Last summer, as the fighting in Syria raged and questions about the United States’ inaction grew, Secretary of State Hillary Rodham Clinton conferred privately with David H. Petraeus, director of the CIA. The two officials were joining forces on a plan to arm the Syrian resistance. The idea was to vet the rebel groups and train fighters, who would be supplied with weapons. The plan had risks, but it also offered the potential reward of creating Syrian allies with whom the United States could work, both during the conflict and President Bashar Assad’s eventual removal.
US Secretary of State Hillary Clinton has taken issue with critics who say US global power is waning, arguing in her final public speech in office that America will continue to lead the 21st century. But on the day before she officially steps down, Clinton called for the nation's institutions and relationships to be modernised, saying what was needed was "a new architecture for this new world. More Frank Gehry than formal Greek".
They have, along with other of my colleagues, really embraced the whole idea of partnerships and understood that in the 21st century, diplomacy and development is not in any way confined to government-to-government relations. Those have to be tended, those have to be respected, those have to be nurtured and grown. But at the same time in this increasingly interconnected, networked world, we wanted to reach out people-to-people, to our NGOs, our faith communities, our private sector, and so much more.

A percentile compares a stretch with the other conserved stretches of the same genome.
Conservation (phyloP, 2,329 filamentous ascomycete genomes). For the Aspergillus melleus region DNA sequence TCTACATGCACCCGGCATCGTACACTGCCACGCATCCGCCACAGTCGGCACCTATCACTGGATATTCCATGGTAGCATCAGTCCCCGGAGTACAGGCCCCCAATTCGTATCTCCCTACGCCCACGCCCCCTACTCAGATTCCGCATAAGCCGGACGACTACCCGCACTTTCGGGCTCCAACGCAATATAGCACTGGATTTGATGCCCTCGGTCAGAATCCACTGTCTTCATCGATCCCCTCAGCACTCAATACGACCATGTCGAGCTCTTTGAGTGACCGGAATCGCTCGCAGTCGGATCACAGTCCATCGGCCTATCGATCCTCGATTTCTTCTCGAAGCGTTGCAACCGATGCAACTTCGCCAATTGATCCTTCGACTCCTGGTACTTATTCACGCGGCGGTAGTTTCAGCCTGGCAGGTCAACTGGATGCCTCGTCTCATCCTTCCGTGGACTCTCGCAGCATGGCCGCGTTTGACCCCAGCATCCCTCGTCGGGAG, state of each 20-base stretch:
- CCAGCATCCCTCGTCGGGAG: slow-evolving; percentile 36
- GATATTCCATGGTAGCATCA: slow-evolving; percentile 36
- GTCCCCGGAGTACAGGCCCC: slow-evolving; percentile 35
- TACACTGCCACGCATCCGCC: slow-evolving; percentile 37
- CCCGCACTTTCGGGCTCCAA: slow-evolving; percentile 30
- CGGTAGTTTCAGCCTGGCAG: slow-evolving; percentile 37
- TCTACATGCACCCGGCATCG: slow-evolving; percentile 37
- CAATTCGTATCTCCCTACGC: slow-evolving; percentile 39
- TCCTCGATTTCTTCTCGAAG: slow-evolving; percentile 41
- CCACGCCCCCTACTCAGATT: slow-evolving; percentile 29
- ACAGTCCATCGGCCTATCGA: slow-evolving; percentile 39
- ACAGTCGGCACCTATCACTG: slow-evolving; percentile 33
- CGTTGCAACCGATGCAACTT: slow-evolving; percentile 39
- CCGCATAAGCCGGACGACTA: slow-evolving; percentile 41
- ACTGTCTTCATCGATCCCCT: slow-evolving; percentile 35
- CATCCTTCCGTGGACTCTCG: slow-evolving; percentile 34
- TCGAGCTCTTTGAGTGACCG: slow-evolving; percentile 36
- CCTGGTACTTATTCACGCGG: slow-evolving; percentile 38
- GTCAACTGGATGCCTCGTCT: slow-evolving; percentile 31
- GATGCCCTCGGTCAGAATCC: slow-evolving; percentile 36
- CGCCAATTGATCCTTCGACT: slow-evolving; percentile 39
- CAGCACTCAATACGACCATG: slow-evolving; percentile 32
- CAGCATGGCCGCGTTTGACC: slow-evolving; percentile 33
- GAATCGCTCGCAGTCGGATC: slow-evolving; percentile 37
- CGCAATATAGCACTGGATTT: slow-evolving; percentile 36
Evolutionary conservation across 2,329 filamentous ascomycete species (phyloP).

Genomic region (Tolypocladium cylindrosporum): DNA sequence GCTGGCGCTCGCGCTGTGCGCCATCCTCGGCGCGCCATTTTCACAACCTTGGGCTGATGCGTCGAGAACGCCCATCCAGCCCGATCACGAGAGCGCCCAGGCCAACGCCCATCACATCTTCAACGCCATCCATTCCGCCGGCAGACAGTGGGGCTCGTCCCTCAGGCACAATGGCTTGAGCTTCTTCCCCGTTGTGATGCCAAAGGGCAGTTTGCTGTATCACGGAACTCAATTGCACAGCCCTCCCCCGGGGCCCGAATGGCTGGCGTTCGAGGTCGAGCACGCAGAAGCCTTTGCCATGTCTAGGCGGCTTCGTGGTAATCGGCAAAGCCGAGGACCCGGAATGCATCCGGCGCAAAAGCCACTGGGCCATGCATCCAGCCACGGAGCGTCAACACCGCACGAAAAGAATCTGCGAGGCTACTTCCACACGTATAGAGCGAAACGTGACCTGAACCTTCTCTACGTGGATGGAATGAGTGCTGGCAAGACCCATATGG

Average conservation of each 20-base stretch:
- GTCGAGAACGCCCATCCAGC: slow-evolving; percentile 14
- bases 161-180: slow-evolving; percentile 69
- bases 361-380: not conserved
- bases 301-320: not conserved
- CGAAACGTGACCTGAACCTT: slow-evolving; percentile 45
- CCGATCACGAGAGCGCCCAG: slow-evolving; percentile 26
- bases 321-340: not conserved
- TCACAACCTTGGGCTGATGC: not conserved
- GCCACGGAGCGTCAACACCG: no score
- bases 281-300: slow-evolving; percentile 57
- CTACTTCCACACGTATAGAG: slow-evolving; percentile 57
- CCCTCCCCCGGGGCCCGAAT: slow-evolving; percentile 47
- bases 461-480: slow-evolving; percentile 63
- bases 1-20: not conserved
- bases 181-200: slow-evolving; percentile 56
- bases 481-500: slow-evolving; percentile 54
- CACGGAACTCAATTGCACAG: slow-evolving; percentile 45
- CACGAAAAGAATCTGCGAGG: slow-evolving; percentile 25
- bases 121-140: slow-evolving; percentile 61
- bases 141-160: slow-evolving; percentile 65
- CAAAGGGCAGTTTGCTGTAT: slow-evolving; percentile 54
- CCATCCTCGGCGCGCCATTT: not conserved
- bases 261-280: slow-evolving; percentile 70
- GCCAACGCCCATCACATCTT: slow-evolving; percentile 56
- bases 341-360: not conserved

It may be that the process is so unruffled that many people won't notice, but the woman who has presided over a major shift in United States foreign policy — Hillary Clinton — has left her job. Not only has she left her position as US secretary of state, she has also left with a stunning personal approval rating of 69%.
U.S. Secretary of State Hillary Rodham Clinton was supposed to be back at work in Washington this week, after coming down with a stomach virus early last month, then falling and suffering a concussion. Instead, she was hospitalized Sunday with what doctors say is a blood clot related to her concussion.
After 31 years of public service, Secretary of State Hillary Clinton leaves the limelight behind. On Friday, President Obama nominated Sen. John Kerry, D-Mass., to take her place as secretary of state, leaving Clinton to help him move in and then bow out.
On a recent Monday, Secretary of State Hillary Rodham Clinton walked with her husband onto a stage at the New York Sher aton to a standing ovation that only got louder as she tried to quiet things down.
What a year you’ve had, the kind that really burnishes a legend. At the Democratic National Convention, on the campaign trail, in speeches aplenty and during interviews galore, you spoke eloquently about what this country should value, and you spoke unequivocally about where it should head.